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Thursday, July 31, 2008

Fifteen Minutes of Fame? Well...

A friend at the hospital heard I was a newly published novelist and asked me if I would be calling in too “Rich and Famous” to work soon. After all, I am on a book tour! I have just published a novel!

Published a novel?? Me?? Who would have dreamed it when I was slogging away in our grungy basement, or local coffee shops with the same fantastical self-image as any middle-aged mother who suddenly decides to reinvent themselves? Was this novelist thing any less outrageous than suddenly taking up yodeling or body piercing? I told my her that I would be happy merely to call in “Out of Debt and Keeping my Same Old Friends.”

Unanticipated as it is, it has been a bit miraculous to be on a book tour, finally holding in my own disbelieving hands the weighty, hard back product of a decade’s worth of silent musing. If I may confess it to this anonymous audience, the only event to surpass this so far is the birth of my twins. Even my wedding paled. (Sorry, sweetie!)

In my fleeting fifteen minutes of fame, I can admit that it has been glorious, and the cause of many deep and soulful blushes, but also comfortingly real. I still look in the mirror after a signing and realize I have lipstick smudged on my front tooth, and I still come home to the same piles of dirty dishes and smelly socks, and my children are thoroughly bored with the whole escapade. Surprisingly, that only makes me more certain they love me for my mediocre cooking and lung-collapsing hugs.

So I am happy to wallow in this fifteen minutes of fame, all the while recognizing that–just like Andy Warhol, the originator of that sweeping anointment–I too shall die and a million more will rise up to replace me. They are nipping at the edges of the bookstore shelves right now, ready to bump me from face-out to spine-out. But I even like that somehow. More books to read in my own future! More reason to keep writing!

In the middle of my tour I ran out of copies of Oxygen and wanted to buy some as gifts. I went to my the nearest big box bookstore, grabbed three off a table and plopped them on the counter.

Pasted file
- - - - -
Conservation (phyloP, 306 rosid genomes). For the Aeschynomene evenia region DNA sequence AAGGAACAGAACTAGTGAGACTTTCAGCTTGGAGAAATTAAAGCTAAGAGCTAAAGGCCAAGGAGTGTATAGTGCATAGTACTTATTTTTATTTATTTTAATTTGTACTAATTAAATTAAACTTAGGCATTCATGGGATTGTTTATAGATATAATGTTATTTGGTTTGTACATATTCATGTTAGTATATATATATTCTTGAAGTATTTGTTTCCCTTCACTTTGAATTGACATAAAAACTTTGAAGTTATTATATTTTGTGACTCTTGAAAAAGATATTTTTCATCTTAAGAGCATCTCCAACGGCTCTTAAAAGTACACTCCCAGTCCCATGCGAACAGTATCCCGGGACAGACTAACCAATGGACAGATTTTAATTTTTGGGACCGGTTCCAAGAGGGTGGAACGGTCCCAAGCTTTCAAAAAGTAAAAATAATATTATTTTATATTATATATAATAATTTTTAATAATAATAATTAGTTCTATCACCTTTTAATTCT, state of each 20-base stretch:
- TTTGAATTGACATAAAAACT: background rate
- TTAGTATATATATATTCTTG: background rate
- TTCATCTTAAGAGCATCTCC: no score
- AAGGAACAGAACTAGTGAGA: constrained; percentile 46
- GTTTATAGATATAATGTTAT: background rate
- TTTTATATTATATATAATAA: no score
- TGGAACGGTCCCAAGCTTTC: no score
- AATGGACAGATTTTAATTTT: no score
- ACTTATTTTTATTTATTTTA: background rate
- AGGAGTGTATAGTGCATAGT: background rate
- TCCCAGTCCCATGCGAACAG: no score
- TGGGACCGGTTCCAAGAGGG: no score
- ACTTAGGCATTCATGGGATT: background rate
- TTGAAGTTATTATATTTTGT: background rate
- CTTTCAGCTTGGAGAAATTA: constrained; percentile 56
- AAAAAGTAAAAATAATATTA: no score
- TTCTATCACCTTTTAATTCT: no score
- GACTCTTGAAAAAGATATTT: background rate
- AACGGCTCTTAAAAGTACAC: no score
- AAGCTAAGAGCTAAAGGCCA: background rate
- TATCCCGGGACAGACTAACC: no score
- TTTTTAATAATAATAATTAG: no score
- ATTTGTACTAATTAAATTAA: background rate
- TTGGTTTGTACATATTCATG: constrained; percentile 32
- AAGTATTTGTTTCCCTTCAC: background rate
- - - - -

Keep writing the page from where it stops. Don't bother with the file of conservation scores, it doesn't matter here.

“Do you have a discount card?” the perky young clerk asked. I gave her my number and she stated my name to verify. She asked for my credit card and photo ID, repeating my name each time, clearly drilled by her manager not to let any identity frauds slip through on her watch. She looked at the cover of my novel and I waited, almost shyly, for her to congratulate me on being the author. “Gee,” she said at last. “I’ve seen this book around a lot lately.” I smiled and started to thank her. Then she continued, “Do you know anything about it?”

She handed me my bag and I shook my head. “I just liked the cover.” Next time, though, I just might flip to the author photo on the flap when she asks for my ID. If I’m feeling bold.

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Friday, July 25, 2008

The Family Vacation--You've Been There

I am vacationing in the mountains of Colorado with my family, the first true break we have taken in six months. It has been a grueling spring—I have been prepping for my first ever book tour, trying to fish my new novel out of the fast moving river launching my recently released novel, and still practicing anesthesia. My husband is finishing up two houses and taking care of his elderly father. Trader Joe’s is a dinner staple and the kids are rotating KP. To put it bluntly, nobody’s mopping the floors or scrubbing the bathtubs. We need this break.

Now, the one downside to this writing thing is that there really is no break. Your hands may not be on the keyboard every minute but, rather like gestation, if a new novel is in the making, your writing mind is fully occupied and your fingers are itching. The fact that you are always in working mode is definitely mitigated by the requisite writing wardrobe—a bathrobe and coffee-stained Uggs—but I think I’ve given up any memory of a real summer vacation. Oh well, it’s not like motherhood comes with actual time off either.

So the beckoning anticipation I’ve been conjuring for this mountain getaway is time to write: time just after dawn when everyone else is still puffing away in breathless dreams at this unfamiliar altitude, or after dinner when they are all locked in games of Cranium and Apples to Apples and I can sneak away to a back bedroom with my laptop. I want time inside a house that does not require my attention, with no desk covered with unpaid bills and unanswered mail, with no yard to weed or laundry to sort.

We tuck in that first night and I have to force myself not to think about the first words I want to put on the LCD screen in seven or eight hours. Maybe I will dream about the ending to the novel that I don’t yet know. My eyes open at first light and I look at the clock—only five, at least one more hour to go. Now it is six and I slip out from the comforter without waking my husband, pull on the bathrobe and start scooping coffee grounds into the filter.

Then I hear it. Every mother knows it. The low groan followed by the crescendo of a retch—and no, it’s not the dog. I drop the bag of coffee into the sink and I’m in the back bedroom before last night’s dinner can hit the floor. The next eight hours will be spent rinsing pans and washcloths and rocking this child to sleep whenever he can. And then another child will have incubated this virus to personal maturity and we can start again. Another novel put on hold. Another vacation memory made.